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Oligometastatic Hormone-Sensitive Prostate Cancer: Androgen-Deprivation and Radiation Therapies

By: Vanessa A. Carter, BS
Posted: Tuesday, August 30, 2022

According to Savita Dandapani, MD, PhD; Claire Hao, BS; and Colton Ladbury, MD, all of City of Hope National Medical Center, Duarte, California, and colleagues, applying external-beam radiation therapy (EBRT) to oligometastases in patients with oligometastatic hormone-sensitive prostate cancer may improve clinical outcomes. Consequently, these investigators reviewed the long-term outcomes of these patients who were treated with EBRT and androgen-deprivation therapy on a clinical trial. Their findings were published in the International Journal of Radiation Oncology • Biology • Physics.

“Follow-up on this cohort has been limited to less than 5 years, and prospective data on de novo oligometastatic hormone-sensitive prostate cancer patients is lacking,” mentioned the study authors. “Our results compare favorably with other reported studies of oligometastatic hormone-sensitive prostate cancer and provide new insights into long-term outcomes a decade after treatment, warranting continued prospective exploration, particularly of de novo patients.”

The investigators focused on 29 patients with oligometastatic hormone-sensitive prostate cancer who harbored one to five metastases. A total of 15 and 14 patients had de novo and oligorecurrent disease, respectively; 21 participants had bone metastases. Participants underwent 36 weeks of androgen-deprivation therapy and up to 53 Gy to all identified metastases. The primary tumor or prostate bed were treated with EBRT up to 78 Gy or 66 Gy, respectively, upon clinician discretion. EBRT was administered to a total of 52 lesions located in the bone (n = 38), pelvic lymph nodes (n = 12), and lymph nodes outside the pelvis (n = 2). After a median follow-up of 9.9 years, the investigators observed a median overall survival of 9.7 years and a median progression-free survival of 1.9 years.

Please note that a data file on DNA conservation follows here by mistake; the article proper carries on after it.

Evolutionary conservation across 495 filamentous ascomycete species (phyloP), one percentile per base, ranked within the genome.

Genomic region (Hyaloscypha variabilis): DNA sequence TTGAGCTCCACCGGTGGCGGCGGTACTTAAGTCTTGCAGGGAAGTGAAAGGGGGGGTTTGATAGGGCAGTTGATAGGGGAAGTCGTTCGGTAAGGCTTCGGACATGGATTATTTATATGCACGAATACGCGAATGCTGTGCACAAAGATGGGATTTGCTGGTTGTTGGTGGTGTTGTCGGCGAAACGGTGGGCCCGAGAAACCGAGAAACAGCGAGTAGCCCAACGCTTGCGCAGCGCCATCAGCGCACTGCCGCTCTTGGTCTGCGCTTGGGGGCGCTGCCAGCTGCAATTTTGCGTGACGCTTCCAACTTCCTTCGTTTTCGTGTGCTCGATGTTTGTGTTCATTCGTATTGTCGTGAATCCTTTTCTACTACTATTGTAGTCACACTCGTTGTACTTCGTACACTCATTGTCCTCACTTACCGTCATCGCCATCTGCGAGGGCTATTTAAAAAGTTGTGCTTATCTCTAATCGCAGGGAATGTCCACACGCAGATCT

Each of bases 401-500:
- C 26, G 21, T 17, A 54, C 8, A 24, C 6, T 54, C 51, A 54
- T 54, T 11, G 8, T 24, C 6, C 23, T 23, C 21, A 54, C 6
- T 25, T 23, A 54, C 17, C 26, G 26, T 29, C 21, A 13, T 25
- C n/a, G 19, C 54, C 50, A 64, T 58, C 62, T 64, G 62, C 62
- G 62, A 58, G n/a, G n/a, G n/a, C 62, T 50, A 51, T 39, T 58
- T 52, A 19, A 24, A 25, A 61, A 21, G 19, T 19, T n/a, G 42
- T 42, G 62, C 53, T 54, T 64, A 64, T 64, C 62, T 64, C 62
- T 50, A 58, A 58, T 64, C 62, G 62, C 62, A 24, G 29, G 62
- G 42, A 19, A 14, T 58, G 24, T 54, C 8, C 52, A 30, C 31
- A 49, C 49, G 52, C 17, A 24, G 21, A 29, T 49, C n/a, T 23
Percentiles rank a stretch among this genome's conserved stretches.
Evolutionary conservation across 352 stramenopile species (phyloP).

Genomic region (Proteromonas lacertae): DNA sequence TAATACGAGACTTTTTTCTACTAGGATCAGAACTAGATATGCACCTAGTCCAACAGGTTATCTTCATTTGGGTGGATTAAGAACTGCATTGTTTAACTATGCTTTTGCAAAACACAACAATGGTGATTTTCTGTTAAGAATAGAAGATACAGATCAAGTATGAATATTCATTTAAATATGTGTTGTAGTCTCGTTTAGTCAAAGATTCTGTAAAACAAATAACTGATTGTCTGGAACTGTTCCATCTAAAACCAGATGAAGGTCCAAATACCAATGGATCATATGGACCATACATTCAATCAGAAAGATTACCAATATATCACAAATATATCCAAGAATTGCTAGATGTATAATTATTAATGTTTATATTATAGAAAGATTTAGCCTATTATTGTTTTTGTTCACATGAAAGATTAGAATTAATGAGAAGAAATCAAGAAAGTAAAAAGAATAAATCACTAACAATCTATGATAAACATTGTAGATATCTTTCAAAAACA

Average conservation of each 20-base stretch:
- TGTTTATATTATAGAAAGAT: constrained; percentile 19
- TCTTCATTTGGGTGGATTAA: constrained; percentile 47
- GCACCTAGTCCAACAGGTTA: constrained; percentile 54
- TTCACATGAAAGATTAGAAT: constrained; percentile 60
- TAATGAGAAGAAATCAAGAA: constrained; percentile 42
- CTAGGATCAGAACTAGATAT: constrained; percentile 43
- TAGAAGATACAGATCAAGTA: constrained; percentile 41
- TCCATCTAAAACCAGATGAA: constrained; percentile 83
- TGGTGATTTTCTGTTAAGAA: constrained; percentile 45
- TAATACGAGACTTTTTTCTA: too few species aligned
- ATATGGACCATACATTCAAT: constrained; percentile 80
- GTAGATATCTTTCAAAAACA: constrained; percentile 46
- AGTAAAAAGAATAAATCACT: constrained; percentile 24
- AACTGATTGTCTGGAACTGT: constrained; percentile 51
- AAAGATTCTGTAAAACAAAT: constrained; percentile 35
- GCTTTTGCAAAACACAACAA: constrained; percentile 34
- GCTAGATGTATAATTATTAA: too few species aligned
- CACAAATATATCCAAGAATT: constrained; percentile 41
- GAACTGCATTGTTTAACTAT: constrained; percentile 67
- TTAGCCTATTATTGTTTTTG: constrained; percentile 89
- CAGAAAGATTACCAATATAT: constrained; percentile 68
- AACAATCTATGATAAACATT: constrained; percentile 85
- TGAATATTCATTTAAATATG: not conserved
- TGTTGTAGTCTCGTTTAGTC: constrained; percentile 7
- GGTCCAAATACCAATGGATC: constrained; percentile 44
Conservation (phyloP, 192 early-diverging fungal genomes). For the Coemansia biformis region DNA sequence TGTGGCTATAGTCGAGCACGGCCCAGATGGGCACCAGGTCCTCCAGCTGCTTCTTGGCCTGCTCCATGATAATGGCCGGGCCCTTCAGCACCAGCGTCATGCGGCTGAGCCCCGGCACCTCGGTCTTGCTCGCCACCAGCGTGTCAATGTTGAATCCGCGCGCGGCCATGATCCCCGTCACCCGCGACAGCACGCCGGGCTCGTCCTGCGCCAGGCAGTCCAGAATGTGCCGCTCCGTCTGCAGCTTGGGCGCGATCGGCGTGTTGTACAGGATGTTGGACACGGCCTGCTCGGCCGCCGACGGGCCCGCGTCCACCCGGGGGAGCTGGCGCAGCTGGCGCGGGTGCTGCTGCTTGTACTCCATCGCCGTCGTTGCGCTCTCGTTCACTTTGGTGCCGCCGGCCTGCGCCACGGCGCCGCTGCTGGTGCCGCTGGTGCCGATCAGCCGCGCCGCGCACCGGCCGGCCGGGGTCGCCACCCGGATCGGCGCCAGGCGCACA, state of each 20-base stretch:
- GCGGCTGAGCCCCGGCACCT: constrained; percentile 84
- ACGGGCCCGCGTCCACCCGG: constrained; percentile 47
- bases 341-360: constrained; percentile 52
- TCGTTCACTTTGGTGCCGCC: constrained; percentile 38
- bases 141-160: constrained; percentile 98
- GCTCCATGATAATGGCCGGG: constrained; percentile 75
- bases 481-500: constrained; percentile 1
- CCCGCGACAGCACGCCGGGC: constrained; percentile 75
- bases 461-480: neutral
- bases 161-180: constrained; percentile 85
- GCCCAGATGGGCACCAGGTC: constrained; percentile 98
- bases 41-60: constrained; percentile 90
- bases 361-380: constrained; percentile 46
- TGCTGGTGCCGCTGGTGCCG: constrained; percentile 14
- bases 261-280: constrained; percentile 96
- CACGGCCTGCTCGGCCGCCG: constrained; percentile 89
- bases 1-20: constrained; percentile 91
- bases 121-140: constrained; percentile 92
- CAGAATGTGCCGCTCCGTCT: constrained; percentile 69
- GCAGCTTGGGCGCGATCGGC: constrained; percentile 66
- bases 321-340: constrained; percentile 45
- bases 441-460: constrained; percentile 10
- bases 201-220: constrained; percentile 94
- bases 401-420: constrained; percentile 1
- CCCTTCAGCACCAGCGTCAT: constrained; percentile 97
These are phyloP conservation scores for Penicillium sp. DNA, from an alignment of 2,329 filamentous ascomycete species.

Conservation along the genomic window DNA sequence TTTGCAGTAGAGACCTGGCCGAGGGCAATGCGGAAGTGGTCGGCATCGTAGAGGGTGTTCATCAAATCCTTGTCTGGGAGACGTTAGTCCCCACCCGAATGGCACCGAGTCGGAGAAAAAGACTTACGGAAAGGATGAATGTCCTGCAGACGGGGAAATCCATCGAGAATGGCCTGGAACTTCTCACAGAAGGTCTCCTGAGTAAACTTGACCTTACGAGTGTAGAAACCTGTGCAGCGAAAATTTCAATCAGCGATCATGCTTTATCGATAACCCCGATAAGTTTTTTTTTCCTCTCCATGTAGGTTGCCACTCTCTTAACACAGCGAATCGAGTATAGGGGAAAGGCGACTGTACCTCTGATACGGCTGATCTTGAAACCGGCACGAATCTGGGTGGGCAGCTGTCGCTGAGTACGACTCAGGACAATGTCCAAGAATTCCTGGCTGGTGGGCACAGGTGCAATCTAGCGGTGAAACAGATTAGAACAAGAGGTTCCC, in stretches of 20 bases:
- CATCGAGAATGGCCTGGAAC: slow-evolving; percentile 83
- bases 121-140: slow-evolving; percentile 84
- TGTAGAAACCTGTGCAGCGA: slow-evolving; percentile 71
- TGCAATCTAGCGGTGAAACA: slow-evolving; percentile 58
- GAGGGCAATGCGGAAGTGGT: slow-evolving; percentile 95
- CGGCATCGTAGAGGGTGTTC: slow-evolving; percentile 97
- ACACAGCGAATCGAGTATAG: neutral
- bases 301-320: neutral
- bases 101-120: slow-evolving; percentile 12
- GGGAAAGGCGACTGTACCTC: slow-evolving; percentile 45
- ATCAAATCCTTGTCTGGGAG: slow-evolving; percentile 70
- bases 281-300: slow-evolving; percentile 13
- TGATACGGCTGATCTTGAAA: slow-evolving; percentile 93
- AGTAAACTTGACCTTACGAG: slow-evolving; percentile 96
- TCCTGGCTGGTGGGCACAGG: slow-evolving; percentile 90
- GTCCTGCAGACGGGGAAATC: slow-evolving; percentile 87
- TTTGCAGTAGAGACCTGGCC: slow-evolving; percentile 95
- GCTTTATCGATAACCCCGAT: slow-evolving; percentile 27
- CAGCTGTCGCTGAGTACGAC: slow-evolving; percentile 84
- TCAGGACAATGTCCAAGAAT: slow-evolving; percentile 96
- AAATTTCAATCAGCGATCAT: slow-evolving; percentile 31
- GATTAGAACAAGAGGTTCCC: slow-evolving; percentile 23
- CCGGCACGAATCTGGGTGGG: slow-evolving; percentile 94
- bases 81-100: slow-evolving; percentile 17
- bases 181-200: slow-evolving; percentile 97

Individuals observed to have prostate cancer–defined de novo metastases had a significantly improved progression-free survival compared with those who had oligorecurrent disease (P = .04). Additionally, patients who presented with metastases located in the lymph nodes alone had an improved median progression-free survival compared with those harboring bone metastases (5.8 vs. 1.8 years). Of note, 17 participants had local control of all EBRT-treated metastases at last follow-up, and metastases that locally progressed were controlled for a median of 3.5 years.

Disclosure: For full disclosures of the study authors, visit

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